My adventure of finding a DisplayPort switch that works (at 144hz)

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FlyingPenguin
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My adventure of finding a DisplayPort switch that works (at 144hz)

Post by FlyingPenguin »

Currently I use an ultra wide 34" 2K 144Hz monitor and switch between my workstation and my gaming PC. I use an old, reliable VGA KVM only for the mouse and keyboard, and use the monitor's input switch to switch between the two PCs using the DisplayPort (DP) input on the gaming PC, and the HDMI input on the workstation (you need DP on the gaming PC for GSync).

Trouble is, on this new monitor, which has a controller type joystick control for the on-screen menu, you have tap right-right-right-down to switch inputs. Not really an inconvenience - I'm used to it. But I'm very concerned that I will wear the control out eventually since I switch back and forth a lot.

So I decided to buy a DP KVM. Trouble is, most of them only support 100Hz at 2K and 4K.

I did a lot of research and found out that, despite being a digital signal, DP is very fussy about cable length - especially when used on a KVM. 10 feet is the max you're ever supposed to run DP 1.4. Dell and other manufacturers recommend 6 feet.

Cable standards are also very loose. You need a DP 1.4 cable for my monitor (DP 1.4 are also called 8K cables because they are the minimum to support 8K at 60Hz). I've never seen DP 1.4 printed on a cable, though, and there is no official DP 1.4 marking, although it is generally accepted that a connector with 8K printed on it is DP 1.4.

I read a lot of KVM reviews and Reddit forums and most issues were related to the cables. All KVM manufacturers recommend no longer than a 5 foot cable on any of the KVM inputs or outputs, but cable quality varies.

I finally settled on this KVM, which is $190 (yeah, DP KVMs are pricey):
https://www.amazon.com/dp/B0BRHXT5WG

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It's rated for 144Hz at 2 and 4K, it had excellent reviews, the build quality is solid, it's a metal case (hey, good shielding right?) and (a rarity) it comes with it's own DP cables that are 5 feet long, and have toroidal chokes in the cable to block radio noise from the PCs. The manufacturer only guarantees the KVM to work with their cables.

Sadly, it did not work for me. It worked rock solid at 100 Hz, but like one other reviewer, I got screen glitches at 144Hz (and even 120) no matter what I tried, which included swapping out the monitor cable for a short high quality 1.6 foot DP 1.4 cable. Maybe my monitor is just picky. Sadly, I returned it. I can recommend this unit if you only need 100Hz, and the price is actually pretty good if you consider that it comes with all the cables, it even has USB audio built in, and a USB 3.0 hub. It even supports a hotkey on the keyboard to switch monitors.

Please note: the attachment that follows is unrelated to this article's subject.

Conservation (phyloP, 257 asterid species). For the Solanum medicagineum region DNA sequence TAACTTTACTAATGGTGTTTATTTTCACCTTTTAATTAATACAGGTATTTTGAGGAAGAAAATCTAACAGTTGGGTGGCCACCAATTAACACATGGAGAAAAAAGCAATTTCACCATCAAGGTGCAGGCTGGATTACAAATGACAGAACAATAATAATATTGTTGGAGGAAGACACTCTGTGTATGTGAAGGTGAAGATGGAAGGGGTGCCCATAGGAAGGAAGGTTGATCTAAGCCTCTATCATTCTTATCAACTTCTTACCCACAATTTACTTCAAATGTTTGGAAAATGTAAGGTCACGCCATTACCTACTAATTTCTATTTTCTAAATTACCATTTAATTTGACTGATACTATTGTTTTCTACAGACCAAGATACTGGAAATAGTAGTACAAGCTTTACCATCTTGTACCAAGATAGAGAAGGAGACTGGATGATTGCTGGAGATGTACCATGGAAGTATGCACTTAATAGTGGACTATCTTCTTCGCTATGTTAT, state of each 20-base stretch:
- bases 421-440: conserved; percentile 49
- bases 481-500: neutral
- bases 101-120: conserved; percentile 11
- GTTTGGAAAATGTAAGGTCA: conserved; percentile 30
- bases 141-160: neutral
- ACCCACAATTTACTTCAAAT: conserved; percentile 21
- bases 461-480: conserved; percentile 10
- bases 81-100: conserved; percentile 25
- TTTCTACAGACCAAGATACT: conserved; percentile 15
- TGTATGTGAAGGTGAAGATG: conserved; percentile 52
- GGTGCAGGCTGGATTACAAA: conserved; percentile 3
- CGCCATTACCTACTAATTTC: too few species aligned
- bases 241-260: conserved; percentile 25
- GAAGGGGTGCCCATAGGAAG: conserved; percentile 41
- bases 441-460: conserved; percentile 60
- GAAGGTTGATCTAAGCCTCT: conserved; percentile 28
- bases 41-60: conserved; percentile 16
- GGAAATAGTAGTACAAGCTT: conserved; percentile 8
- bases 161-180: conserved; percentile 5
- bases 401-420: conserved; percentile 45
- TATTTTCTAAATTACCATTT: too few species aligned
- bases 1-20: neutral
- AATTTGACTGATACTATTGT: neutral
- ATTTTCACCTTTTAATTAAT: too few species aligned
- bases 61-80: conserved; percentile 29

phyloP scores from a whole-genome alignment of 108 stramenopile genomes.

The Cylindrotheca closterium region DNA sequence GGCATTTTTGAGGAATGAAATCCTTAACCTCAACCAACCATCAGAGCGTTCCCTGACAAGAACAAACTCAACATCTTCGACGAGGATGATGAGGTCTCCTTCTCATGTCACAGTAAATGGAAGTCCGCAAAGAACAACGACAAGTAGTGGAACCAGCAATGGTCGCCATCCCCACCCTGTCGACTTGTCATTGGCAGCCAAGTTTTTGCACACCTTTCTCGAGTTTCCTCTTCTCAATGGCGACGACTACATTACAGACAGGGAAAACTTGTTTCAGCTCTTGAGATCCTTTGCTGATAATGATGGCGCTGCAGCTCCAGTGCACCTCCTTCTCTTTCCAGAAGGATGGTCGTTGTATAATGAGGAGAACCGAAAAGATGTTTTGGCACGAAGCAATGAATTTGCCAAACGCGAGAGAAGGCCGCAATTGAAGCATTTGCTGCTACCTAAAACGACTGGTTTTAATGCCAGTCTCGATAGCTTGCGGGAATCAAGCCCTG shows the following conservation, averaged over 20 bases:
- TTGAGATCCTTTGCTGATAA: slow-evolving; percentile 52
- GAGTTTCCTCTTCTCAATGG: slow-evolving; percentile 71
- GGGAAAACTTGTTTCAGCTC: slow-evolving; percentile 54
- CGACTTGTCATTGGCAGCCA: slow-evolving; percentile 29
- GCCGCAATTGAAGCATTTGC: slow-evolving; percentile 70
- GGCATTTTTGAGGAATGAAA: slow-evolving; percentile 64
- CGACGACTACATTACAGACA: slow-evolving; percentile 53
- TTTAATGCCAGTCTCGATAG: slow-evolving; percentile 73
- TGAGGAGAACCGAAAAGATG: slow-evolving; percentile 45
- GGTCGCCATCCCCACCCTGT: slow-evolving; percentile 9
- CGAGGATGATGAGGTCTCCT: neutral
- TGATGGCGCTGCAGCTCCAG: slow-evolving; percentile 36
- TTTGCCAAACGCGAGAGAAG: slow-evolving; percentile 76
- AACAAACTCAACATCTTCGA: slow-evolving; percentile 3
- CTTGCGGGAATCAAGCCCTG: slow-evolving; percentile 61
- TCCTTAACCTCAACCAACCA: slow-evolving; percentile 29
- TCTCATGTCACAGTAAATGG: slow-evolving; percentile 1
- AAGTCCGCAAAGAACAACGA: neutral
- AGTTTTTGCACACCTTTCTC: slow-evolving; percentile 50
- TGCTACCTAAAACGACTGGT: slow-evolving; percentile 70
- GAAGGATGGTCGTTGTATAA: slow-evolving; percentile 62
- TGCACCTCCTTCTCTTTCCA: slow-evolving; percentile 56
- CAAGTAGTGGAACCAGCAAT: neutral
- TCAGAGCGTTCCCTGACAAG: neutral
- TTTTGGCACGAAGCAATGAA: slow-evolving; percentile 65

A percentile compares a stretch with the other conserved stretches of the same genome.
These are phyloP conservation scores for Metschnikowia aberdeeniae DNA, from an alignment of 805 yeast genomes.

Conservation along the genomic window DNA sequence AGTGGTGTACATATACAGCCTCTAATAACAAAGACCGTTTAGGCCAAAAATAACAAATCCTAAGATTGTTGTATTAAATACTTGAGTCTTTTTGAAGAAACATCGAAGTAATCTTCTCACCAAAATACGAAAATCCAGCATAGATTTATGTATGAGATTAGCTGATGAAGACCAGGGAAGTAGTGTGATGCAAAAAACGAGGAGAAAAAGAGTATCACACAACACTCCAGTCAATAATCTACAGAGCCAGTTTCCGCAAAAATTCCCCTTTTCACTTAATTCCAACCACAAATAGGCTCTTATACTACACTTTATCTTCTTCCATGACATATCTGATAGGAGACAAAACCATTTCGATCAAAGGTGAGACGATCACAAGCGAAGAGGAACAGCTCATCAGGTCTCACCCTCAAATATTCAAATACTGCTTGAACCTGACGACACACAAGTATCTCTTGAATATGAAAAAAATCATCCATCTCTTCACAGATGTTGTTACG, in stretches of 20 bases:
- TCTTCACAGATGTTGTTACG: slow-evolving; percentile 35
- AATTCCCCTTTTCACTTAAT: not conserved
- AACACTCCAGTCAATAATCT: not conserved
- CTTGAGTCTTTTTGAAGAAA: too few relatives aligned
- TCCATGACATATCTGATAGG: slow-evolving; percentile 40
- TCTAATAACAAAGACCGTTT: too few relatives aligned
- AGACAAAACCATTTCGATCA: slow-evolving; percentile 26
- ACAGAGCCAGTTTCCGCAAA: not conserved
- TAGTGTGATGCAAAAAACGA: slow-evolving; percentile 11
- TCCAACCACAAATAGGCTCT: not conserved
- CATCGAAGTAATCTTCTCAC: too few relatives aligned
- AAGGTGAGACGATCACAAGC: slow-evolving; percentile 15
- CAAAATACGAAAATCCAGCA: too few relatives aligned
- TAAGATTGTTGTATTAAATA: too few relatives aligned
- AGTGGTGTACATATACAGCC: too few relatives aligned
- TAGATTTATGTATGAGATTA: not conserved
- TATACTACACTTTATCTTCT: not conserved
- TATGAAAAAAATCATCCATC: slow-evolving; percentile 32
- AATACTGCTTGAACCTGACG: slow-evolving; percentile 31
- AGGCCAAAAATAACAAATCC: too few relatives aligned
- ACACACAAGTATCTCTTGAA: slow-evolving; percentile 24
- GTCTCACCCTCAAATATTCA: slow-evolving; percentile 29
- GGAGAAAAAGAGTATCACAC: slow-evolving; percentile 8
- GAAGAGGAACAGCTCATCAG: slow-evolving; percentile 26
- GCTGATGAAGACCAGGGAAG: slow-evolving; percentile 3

I read a lot more recommendations on Reddit, and found a lot of people had better luck with just a much simpler DP 1.4 A-B switch. I would need to continue using my old VGA KVM for the mouse and keyboard, but that's fine. I found this one for only $23 (with no cables) that supports up to 240Hz at 2 and 4K:
https://www.amazon.com/dp/B0BQBKK1K5

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It's not shown in the photo, but the switch has a USB-C connector for power.

I also bought two 5 foot DP 1.4 cables from a highly recommended manufacturer, and I also have their 1.6 ft cable which I used between the switch and the monitor:
https://www.amazon.com/dp/B09TVV4B9M

This works like a charm, so far. I played several hours last night, on a variety of games, and no glitching.

I tried a 6 foot cable and immediately got glitching on the gaming PC, but the 5 foot cable does, just barely, reach. I did need to use the 6 foot cable on the workstation to avoid moving it, but I'm running that at 100Hz and it works fine.

Very tedious experiment, but it's up and working, and now I'm not worried about wearing out the monitor controls.

Another consideration if you use a gaming mouse or keyboard with a KVM, is you want to try to keep the mouse and keyboard refresh below 750Hz, if it's adjustable. Most modern KVMs will handle that just fine, and that's plenty for gaming (standard non-gaming mice are usually 120 or 240Hz).

Also, some KVMs have a special mode or port for RGB keyboards. My Corsair keyboard's RGB would not work with that fancy KVM I first tried, until I moved it to the USB 3.0 hub on the KVM, which the manual recommended (my keyboard and mouse work fine on the old VGA KVM).

I wound up tie-wrapping the switch to the monitor pedestal. The small button on the desk underneath is the remote button for the VGA KVM I use to switch the keyboard and mousez:

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I've gotta say, a Bible signed by the actual anti-Christ, would be a hell of a collector's item.

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